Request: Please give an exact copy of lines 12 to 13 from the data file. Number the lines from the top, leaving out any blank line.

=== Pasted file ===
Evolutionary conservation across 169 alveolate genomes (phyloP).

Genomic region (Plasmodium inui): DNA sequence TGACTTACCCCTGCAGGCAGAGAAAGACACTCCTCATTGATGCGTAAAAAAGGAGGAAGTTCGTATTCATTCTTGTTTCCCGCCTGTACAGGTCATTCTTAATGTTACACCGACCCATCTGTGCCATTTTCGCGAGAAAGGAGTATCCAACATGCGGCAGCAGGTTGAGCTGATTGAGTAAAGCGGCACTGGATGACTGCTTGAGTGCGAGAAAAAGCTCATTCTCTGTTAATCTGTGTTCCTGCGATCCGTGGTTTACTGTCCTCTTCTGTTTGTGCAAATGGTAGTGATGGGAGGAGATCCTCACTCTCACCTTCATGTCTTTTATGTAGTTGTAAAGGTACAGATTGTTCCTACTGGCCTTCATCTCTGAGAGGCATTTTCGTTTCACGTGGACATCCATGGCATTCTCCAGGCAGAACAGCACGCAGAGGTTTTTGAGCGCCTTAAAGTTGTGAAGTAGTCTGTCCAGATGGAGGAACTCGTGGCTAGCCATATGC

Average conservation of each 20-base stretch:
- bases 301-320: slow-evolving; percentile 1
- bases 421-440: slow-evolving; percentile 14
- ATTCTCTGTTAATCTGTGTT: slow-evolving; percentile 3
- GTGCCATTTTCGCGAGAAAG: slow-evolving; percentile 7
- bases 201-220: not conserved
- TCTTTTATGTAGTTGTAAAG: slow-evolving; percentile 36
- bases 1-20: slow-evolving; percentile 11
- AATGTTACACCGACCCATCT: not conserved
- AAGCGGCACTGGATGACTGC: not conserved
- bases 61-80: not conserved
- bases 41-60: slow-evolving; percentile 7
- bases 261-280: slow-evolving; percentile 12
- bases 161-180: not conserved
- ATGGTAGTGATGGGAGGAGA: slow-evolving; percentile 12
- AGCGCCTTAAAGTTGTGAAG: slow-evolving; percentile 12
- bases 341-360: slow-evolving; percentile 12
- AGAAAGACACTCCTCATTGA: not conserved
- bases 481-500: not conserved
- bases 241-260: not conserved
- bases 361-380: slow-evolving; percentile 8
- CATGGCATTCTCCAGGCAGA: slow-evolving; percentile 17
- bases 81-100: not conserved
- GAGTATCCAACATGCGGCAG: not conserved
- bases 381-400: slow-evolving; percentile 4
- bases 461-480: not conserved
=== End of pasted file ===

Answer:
- AAGCGGCACTGGATGACTGC: not conserved
- bases 61-80: not conserved